We could define an arbitrary threshold in terms such as "When affected request percentage to a given service falls below 0.1% averaged over an entire month" (where "affected" means clients that would be shut out by a switch to "mid"). We could define different thresholds for different services, too, but note that a whole cache-cluster is a "service" for these purposes. So all wikis are bundled together, as are all services on the "misc" cluster.
For reference, when averaging requests over all of our cache endpoints (text, upload, misc, etc combined), the affected percentage for a switch to "mid" averaged over the previous 30 days as I write this is 0.7% . If we broke it down by-cluster, it's likely that the number is lower on misc than on text and upload.
- Age of newest affected clients
We could do some age-based decisions on how outdated the affected clients are, and/or how long they've been vendor-unsupported. The primary case here for moving to "mid" is IE8-on-XP.
Relevant data on WinXP from https://en.wikipedia.org/wiki/Windows_XP#Support_lifecycle : WinXP was end-of-life'd (after a ton of pre-announcement and campaigning) on April 8, 2014, a little over 1.5 years ago at this time. Shortly before the EOL date, Microsoft pushed an update which causes WinXP to show a pop-up reminder of the EOL status to users once a month to remind them to upgrade off of it. The last major updated release of Windows XP (SP3) was released in mid-2008, and the final cutoff of licensing to manufacturers to install new copies of XP SP3 was in 2010.
Importantly, it is widely known at this time that WinXP has multiple security vulnerabilities which are remotely exploitable and were discovered after the End-of-Life date, for which there are no security update patches. Knowledge of how to exploit these vulnerabilities is widespread, making it a completely insecure platform at this point in time.
However, it still enjoys about 10% client platform popularity in various studies currently, with significantly higher percentages in certain locales such as China. In our own User-Agent statistics we're seeing MSIE 8 (which may not be on XP, but probably is predominantly on XP) at 1.28% of all requests, and XP paired with any browser (which includes unaffected third-party browsers) at 3.88%. Again, the total affected percentage in our TLS request stats is 0.7%, which would represent the intersection of specifically MSIE8-on-XP as well as several other far-less-popular long tail clients.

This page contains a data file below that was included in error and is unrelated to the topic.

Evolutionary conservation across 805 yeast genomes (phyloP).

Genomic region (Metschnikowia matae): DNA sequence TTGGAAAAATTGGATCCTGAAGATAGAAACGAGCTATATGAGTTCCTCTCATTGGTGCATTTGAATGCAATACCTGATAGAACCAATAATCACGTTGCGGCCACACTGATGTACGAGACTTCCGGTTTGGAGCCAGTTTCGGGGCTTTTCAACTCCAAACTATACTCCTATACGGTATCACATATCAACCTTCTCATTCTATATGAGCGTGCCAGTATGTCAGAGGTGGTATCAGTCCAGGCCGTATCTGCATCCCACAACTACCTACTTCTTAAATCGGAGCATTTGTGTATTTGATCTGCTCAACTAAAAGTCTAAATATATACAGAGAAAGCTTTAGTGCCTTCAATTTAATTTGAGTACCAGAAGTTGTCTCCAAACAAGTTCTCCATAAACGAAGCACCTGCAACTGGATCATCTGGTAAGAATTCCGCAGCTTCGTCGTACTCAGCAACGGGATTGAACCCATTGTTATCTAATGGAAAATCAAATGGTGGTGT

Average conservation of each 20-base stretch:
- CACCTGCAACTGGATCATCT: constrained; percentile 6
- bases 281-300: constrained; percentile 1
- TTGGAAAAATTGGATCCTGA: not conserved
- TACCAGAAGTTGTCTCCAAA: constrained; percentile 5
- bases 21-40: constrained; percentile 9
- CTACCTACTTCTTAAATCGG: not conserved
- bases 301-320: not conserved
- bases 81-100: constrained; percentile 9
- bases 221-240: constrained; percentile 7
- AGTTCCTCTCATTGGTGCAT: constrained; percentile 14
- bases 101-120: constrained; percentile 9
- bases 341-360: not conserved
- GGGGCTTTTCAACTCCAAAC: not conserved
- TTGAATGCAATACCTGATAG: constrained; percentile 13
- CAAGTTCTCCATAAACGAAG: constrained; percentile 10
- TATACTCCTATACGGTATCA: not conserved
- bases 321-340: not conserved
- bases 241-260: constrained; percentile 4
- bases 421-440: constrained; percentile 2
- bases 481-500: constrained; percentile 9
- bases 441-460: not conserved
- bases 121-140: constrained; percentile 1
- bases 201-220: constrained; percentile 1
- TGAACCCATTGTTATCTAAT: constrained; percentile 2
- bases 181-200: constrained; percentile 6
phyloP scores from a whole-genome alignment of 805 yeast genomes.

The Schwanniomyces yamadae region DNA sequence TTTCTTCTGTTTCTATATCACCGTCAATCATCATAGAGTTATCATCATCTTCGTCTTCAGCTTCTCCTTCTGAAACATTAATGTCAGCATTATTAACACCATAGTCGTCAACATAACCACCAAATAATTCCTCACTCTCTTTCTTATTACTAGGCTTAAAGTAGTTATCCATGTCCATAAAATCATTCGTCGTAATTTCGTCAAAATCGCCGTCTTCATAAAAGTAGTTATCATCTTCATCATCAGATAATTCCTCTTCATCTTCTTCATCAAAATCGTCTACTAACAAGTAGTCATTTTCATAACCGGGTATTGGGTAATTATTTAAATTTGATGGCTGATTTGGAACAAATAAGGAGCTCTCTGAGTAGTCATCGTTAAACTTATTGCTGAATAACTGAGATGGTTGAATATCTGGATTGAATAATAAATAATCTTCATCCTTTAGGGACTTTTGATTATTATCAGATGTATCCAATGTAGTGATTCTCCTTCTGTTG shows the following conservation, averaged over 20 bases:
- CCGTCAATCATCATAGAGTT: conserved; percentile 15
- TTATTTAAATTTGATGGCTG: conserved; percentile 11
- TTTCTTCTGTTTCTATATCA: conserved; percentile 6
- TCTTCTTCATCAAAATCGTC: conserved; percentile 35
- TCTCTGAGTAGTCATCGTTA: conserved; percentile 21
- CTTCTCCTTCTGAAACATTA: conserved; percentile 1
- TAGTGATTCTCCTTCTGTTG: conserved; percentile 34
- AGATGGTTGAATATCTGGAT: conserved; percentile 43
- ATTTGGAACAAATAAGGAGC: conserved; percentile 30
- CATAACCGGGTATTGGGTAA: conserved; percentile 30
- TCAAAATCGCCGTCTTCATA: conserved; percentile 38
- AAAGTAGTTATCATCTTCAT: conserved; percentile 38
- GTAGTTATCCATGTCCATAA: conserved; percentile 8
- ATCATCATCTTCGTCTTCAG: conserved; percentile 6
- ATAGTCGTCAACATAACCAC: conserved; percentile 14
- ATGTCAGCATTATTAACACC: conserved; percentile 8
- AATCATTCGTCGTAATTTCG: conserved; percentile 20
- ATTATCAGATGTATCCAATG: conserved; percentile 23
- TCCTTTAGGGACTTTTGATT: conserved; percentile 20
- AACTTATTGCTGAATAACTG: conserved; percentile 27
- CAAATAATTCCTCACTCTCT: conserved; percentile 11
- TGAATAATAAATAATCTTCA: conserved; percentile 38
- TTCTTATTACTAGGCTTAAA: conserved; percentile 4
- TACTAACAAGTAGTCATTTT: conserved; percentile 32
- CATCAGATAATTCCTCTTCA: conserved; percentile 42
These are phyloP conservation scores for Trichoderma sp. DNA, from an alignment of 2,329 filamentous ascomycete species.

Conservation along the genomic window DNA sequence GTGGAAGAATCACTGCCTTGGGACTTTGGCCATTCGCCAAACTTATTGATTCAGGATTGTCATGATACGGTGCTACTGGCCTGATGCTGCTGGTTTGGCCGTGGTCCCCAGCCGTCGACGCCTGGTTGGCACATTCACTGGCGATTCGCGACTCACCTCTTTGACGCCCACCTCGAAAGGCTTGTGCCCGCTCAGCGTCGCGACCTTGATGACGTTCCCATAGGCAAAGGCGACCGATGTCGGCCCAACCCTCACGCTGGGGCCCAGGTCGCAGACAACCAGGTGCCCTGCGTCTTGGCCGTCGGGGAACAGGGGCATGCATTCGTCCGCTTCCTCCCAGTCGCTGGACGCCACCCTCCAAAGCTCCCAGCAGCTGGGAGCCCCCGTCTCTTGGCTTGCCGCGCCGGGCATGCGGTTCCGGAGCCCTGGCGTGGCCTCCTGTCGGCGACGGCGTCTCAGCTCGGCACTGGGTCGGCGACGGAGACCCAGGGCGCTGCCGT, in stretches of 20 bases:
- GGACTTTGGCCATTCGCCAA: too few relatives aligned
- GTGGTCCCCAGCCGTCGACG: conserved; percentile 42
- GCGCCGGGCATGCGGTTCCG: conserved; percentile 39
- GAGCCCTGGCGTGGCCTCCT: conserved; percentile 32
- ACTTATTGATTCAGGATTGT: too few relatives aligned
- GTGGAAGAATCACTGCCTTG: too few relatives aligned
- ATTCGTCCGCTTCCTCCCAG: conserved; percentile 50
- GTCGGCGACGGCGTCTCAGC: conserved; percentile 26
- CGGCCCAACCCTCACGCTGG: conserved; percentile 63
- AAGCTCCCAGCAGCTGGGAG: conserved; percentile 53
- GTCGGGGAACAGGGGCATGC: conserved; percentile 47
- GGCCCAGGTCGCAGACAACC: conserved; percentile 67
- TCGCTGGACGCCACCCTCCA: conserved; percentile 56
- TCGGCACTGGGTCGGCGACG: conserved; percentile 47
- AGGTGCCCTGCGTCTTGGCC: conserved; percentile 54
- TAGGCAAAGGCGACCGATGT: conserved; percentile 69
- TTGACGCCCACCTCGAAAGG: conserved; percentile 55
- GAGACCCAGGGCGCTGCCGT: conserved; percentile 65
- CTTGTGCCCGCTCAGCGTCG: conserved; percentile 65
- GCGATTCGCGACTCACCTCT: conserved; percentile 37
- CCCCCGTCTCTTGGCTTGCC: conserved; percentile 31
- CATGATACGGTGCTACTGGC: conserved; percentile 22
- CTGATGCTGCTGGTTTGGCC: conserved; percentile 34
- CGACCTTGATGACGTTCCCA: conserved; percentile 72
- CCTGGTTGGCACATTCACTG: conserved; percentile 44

- When they eventually break security for other clients
This is the reactive last-resort option. We can wait until it becomes absolutely necessary because there's a known and/or announced vulnerability that affects other more-modern clients' TLS connections, for which the only fix is to disable some older ciphersuites and/or TLS protocol versions which implies an effective switch to "mid" or higher. This is essentially what happened in late 2014 with the POODLE exploit, which required us to disable SSLv3, which in turn shut off support for IE6-on-XP.
What's bad about this option is that whenever this future date hits, there's a good chance that said exploit will already have been known and exploited by some third parties ahead of our knowledge and reaction. It would be more proactive if we got past the "mid" hurdle before such an event recurs, rather than as a reaction to it.
Regardless, we could/should look at phased approaches other than by service/cluster when it comes to IE8/XP specifically. Some options we could deploy in advance would include things like CentralNotice banners triggered only for IE8/XP urging users to upgrade away from it, or possibly disabling some features or capabilities for such ancient clients (logging into accounts with special privileges? editing in general?). Open question whether either of those should be triggered just on IE8/XP specifically, or as a blanket rule for any client which fails to negotiate a forward-secret cipher.